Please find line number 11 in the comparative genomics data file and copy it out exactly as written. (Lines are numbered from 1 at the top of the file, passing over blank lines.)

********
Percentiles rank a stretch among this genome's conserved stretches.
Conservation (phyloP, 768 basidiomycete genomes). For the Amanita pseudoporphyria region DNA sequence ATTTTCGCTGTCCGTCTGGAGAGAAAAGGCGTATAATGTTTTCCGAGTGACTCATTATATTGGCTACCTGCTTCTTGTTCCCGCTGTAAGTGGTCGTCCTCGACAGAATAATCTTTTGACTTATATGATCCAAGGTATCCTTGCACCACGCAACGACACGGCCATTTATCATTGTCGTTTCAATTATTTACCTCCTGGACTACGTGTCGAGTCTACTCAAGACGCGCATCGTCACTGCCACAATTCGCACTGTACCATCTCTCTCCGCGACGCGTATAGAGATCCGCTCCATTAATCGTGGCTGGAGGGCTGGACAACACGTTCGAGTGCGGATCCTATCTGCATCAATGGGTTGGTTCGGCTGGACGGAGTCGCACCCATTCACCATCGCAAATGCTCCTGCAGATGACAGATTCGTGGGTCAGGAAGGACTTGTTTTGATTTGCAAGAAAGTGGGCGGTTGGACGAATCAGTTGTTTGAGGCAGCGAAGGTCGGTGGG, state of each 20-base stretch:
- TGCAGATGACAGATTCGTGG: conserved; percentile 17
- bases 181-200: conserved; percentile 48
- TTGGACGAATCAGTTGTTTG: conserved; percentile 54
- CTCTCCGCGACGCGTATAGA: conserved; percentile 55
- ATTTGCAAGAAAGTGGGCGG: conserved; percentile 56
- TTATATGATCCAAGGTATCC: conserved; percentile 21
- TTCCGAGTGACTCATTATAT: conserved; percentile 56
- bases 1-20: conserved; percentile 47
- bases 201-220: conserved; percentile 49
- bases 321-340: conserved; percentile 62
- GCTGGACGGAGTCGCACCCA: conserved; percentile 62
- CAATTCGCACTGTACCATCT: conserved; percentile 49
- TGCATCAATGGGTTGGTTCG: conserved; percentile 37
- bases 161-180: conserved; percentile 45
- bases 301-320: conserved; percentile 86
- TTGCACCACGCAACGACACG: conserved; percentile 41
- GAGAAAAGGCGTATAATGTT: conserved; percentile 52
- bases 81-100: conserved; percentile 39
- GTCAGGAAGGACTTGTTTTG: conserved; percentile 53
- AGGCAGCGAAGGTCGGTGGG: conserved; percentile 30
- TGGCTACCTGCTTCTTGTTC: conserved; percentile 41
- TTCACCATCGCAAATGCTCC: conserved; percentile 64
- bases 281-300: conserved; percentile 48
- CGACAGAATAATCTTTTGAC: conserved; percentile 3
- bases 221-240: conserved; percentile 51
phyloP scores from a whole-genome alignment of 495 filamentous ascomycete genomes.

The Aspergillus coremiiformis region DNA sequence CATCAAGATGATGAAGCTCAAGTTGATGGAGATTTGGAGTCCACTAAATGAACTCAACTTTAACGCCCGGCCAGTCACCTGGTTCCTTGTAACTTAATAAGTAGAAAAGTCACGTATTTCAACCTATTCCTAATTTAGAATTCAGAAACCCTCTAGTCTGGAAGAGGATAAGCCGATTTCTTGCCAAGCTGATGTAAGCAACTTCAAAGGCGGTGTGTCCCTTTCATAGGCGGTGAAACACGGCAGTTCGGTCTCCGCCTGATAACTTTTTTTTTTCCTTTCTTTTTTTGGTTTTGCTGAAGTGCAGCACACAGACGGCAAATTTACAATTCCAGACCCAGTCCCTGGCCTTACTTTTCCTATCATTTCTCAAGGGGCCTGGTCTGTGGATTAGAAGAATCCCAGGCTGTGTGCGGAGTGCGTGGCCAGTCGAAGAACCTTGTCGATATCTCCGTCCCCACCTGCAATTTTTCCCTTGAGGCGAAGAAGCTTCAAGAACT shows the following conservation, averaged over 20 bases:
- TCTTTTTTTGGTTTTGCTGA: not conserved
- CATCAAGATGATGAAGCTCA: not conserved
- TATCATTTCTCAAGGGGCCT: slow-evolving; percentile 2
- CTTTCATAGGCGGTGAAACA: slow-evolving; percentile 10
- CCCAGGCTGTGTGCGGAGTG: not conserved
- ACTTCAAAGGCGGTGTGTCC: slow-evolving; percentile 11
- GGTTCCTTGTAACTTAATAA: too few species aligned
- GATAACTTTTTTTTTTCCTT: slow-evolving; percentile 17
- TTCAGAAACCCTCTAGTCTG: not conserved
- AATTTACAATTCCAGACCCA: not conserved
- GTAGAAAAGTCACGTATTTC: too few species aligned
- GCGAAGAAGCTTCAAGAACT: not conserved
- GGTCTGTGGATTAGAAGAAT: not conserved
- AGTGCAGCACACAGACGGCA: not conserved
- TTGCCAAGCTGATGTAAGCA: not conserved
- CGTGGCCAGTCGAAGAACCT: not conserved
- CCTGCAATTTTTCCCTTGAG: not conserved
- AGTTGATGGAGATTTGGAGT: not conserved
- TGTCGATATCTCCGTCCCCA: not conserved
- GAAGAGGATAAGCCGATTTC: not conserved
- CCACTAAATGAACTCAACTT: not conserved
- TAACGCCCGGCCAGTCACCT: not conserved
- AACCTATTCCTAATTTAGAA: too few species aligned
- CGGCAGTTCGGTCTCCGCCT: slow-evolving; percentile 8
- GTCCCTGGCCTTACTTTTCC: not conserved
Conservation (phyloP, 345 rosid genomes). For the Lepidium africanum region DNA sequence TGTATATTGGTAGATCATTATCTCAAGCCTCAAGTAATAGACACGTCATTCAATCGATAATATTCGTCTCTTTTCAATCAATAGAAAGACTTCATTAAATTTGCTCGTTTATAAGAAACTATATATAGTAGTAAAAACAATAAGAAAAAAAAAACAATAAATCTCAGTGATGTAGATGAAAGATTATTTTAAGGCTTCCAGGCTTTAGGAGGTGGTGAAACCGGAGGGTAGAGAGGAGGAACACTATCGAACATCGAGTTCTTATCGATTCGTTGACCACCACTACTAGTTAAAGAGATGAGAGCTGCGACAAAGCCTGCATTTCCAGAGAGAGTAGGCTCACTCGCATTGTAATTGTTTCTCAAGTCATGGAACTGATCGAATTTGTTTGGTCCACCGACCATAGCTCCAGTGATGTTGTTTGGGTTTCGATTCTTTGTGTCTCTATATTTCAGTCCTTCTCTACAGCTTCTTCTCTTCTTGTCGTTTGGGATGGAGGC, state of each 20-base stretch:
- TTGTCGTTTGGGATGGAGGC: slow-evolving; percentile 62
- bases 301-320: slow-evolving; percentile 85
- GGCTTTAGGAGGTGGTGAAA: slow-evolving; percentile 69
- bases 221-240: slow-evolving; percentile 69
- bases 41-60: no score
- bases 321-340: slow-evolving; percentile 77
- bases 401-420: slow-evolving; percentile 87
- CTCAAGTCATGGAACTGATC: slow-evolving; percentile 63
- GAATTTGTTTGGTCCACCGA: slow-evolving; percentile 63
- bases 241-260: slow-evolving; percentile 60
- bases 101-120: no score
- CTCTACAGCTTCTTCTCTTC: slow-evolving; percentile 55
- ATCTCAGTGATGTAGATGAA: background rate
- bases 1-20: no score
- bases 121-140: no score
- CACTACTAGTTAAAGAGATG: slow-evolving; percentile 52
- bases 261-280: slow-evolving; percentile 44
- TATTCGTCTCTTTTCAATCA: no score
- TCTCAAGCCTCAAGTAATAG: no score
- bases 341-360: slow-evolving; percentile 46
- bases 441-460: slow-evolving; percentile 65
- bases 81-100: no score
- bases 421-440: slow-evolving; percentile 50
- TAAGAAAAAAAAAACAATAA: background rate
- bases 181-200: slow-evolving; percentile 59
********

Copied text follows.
- bases 201-220: conserved; percentile 49